Dr. Ronnie Jankelson: First of all, avoid smoking, avoid excessive alcohol drinking and avoid unnecessarily medication, especially unnecessary antibiotics. Second, living a healthy lifestyle, meaning sleeping enough hours at night and exercising. Those things surprisingly affect the bacteria in the colon. And most importantly, eating a healthy diet, meaning avoiding processed food, trying to increase the fiber intake. And the healthier the diet and the more rich it is with fibers, the healthier gut microbiota will be.

Maggie McKay: And so once you get your gut in order, good working order, how do you maintain it? Just keep it up, all those things you just said?

Dr. Ronnie Jankelson: Exactly. Yes.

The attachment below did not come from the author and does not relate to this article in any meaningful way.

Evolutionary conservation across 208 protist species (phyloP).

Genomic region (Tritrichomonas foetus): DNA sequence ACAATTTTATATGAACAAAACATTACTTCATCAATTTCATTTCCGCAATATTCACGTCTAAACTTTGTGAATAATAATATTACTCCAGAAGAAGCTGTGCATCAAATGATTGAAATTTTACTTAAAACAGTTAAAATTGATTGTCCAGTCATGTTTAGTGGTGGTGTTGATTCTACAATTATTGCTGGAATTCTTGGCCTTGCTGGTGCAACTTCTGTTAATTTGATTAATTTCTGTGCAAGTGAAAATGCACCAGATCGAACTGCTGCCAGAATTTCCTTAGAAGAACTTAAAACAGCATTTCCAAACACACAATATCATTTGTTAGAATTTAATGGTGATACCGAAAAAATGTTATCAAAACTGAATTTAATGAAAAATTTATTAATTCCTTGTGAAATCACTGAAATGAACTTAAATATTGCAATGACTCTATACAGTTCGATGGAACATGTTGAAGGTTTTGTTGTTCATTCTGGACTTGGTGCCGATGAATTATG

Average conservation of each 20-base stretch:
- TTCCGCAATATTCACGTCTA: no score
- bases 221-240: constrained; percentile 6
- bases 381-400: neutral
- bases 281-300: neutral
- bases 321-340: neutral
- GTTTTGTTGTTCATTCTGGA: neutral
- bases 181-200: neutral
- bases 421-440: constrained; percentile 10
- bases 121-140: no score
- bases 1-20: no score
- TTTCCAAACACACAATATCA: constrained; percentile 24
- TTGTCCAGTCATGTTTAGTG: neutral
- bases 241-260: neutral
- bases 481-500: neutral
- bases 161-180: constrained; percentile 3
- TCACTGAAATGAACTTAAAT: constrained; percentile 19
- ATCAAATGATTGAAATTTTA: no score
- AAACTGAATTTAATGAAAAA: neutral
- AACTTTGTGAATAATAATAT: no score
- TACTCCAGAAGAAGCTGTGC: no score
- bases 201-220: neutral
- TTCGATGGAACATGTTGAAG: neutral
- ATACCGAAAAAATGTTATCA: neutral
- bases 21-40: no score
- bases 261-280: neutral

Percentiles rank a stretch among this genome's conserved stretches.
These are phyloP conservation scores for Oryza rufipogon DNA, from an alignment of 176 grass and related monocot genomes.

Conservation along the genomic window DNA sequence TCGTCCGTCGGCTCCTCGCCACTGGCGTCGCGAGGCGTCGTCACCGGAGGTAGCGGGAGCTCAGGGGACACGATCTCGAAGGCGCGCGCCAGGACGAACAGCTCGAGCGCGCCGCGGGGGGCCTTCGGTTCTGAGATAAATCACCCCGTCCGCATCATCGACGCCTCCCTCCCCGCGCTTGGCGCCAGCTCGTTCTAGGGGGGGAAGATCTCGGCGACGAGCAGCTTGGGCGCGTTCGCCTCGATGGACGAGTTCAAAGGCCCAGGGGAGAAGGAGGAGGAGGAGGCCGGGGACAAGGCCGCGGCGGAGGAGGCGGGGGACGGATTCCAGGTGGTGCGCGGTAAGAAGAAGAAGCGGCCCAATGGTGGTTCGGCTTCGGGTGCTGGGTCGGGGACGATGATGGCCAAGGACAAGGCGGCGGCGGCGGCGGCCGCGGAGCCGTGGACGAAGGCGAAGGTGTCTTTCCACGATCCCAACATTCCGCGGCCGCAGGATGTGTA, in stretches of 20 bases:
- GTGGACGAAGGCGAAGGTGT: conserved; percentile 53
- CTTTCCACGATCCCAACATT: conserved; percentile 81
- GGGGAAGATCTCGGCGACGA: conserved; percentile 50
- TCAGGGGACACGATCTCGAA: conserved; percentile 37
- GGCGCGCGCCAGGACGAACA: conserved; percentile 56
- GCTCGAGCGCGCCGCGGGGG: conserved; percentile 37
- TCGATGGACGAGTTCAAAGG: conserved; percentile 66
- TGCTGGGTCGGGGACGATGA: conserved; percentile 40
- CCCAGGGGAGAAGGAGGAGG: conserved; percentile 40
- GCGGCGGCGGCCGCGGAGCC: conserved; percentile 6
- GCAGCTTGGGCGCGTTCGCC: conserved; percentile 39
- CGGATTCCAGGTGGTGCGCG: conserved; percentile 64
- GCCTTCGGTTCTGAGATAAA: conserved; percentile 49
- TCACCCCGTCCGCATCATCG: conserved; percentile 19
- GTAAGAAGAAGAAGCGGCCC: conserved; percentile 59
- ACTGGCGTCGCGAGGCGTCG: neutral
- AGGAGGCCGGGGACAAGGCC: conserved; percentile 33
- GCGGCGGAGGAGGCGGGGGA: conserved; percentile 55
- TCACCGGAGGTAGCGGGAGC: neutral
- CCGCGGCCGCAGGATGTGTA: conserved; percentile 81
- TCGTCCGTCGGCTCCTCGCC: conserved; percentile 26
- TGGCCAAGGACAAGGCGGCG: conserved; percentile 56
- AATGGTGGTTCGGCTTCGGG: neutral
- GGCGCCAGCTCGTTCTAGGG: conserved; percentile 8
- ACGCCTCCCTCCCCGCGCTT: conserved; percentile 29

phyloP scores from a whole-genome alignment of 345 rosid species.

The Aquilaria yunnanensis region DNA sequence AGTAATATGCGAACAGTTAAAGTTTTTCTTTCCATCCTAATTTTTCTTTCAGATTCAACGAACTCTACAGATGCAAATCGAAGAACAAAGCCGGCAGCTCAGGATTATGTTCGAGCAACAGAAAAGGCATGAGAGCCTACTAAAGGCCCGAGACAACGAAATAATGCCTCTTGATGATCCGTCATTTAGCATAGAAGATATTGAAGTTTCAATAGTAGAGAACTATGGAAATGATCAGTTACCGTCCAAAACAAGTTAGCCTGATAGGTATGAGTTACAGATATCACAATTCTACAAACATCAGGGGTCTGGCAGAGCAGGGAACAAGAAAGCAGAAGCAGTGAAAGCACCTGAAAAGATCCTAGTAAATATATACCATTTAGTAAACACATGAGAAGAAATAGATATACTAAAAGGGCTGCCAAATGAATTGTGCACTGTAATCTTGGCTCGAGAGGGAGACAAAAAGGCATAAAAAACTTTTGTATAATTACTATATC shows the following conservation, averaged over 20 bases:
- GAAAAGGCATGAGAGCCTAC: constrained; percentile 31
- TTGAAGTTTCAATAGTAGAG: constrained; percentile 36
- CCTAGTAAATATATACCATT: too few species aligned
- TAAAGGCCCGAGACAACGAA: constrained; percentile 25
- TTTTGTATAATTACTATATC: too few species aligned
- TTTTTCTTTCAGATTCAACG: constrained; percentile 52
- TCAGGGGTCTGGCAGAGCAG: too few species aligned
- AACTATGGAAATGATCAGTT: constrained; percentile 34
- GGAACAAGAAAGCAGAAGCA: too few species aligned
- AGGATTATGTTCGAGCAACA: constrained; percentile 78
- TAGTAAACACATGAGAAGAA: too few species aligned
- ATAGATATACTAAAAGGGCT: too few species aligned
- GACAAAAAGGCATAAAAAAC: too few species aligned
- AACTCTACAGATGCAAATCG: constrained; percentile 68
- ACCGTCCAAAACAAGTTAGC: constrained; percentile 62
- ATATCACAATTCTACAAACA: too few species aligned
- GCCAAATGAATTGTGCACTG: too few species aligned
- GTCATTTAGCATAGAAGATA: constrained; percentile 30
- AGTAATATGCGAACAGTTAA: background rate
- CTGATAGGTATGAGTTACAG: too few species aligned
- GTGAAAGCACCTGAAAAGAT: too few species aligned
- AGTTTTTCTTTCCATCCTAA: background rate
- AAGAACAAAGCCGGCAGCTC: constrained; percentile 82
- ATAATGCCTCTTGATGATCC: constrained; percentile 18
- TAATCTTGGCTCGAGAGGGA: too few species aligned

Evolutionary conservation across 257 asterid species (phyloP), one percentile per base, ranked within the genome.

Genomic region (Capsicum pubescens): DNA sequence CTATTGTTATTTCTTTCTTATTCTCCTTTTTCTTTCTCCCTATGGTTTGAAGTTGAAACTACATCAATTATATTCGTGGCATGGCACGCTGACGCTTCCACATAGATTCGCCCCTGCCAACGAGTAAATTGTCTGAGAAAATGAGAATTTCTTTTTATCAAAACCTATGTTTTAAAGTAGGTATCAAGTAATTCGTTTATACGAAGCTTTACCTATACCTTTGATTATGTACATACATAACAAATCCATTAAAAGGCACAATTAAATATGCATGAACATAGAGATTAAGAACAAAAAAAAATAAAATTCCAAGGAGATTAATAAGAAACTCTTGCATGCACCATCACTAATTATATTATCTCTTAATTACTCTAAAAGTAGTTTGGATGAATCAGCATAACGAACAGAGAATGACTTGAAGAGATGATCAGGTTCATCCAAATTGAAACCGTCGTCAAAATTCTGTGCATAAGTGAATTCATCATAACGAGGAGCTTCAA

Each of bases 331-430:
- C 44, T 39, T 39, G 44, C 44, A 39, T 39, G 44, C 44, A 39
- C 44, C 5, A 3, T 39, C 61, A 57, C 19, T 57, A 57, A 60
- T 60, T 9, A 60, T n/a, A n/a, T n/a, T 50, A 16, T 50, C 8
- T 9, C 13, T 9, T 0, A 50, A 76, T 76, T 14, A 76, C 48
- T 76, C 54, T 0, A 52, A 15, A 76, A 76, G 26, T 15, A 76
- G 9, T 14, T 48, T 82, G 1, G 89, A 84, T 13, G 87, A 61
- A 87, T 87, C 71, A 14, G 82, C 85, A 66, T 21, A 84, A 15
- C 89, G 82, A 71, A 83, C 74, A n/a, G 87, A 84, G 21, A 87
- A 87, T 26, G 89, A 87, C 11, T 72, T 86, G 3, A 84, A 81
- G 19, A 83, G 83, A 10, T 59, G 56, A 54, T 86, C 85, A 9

Maggie McKay: What does a person need to know about fasts and cleanses and probiotics, specified diets, et cetera, that are advertised to improve or create good gut health? Because we see those commercials a lot.

Dr. Ronnie Jankelson: No, in most cases, the effect is minimal and changing the gut microbiota is first of all is not that easy, and that’s number one. Number two, none of those things that you mentioned aren’t necessary. The tools are so easy and and they’re in hand. You don’t have to search for a special diet or special cleanse, which cleanse doesn’t exist, but that’s just in brackets. Just eat simple, nutritious food with a lot of fiber, a lot of fruits and vegetables because the fibers in the fruits and vegetables provide nutrition for the microbiota.

Maggie McKay: So those commercials you see all the time, you know, if you have one of these probiotic yogurts a day, your gut health will be much better. No, we don’t need that?

Dr. Ronnie Jankelson: You don’t need that, no.

Maggie McKay: Good to know. What about a colonoscopy? Would that be in order to clean out your gut or is that way over the top?